Gov. Chris Christie reignited his war with New Jersey teachers during a CNN interview in which he said that the national teachers union deserves a punch in the face.

Governor Chris Christie capaigns for president in Davenport, Iowa.
Governor Chris Christie capaigns for president in Davenport, Iowa (Scott Olson/Getty Images)

"State of the Union" host Jake Tapper asked Christie "who deserves a punch in the face" nationally, as he recalled a statement Christie made during his first term about handling bullies.

"You can sidle up to them or you can punch them in the face. I like to punch them in the face," Tapper recalled the governor saying.  Christie responded with "the national teacher's union" for their endorsement of Democrat Hillary Clinton "16 or 17 months before the election."

Without naming the specific union, Christie continued that the union is "not for the education of our children. They're for greater membership,  greater benefits, greater pay for their members and they are the single most destructive force in public education in America. I've been saying that since 2009, I've got the scars to show it and I'll never stop saying it because they don't change their stripes."

New Jersey Education Association President Wendel Steinhauer responded to Christie's comments in a statement by calling for Christie's immediate resignation because he has "no credibility as a leader and is in an embarrassment to New Jersey."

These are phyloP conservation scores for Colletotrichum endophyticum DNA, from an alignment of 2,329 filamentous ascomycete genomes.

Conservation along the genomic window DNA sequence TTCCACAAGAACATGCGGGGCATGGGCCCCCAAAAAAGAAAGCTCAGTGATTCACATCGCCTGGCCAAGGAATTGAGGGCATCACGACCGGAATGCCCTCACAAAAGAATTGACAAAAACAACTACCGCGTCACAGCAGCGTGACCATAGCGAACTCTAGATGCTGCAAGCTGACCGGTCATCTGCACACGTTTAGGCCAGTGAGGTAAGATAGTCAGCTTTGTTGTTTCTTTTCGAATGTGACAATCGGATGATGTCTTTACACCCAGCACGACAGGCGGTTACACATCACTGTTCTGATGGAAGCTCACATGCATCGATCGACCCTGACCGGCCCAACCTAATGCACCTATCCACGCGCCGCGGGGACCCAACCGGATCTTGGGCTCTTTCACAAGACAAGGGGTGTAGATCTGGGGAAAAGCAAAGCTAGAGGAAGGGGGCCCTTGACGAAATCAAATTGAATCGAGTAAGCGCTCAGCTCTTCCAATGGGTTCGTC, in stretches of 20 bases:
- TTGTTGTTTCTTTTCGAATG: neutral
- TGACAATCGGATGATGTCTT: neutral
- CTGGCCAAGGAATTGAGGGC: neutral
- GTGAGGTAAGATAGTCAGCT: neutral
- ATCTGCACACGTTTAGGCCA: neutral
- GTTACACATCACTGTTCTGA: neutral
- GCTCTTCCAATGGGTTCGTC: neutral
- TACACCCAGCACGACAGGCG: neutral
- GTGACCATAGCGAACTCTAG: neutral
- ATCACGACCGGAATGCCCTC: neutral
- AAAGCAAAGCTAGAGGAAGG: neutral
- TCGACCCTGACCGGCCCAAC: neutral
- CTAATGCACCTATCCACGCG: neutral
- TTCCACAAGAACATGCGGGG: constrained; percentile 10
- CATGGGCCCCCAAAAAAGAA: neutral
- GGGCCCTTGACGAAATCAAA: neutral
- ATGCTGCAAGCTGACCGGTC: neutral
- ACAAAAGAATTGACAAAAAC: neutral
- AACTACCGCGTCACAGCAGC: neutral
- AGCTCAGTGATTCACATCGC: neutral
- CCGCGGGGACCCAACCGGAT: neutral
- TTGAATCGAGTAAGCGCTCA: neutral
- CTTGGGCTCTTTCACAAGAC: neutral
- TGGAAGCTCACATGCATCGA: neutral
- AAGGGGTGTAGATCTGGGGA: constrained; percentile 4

Steinhauer, who toned down the NJEA's rhetoric against Christie when he became president in 2013, said that the governor's "instinct is always to threaten, bully and intimidate instead of build consensus and show true leadership" and called his behavior "immature and inappropriate."

Steinhauer had been working with Christie's administration on a compromise regarding pension payments. He abruptly backed out of a commission established by Christie. The commission's purpose was to join other public unions in calling for alternate ways to fund pensions and benefits.

“It became obvious the commission was going to make recommendations to which we could not agree,” Steinhauer said. “Forcing employees to pay to repair their pensions with even deeper cuts in their health benefits; expanding the current statutory premium costs for employees; and undermining their collective bargaining rights.”


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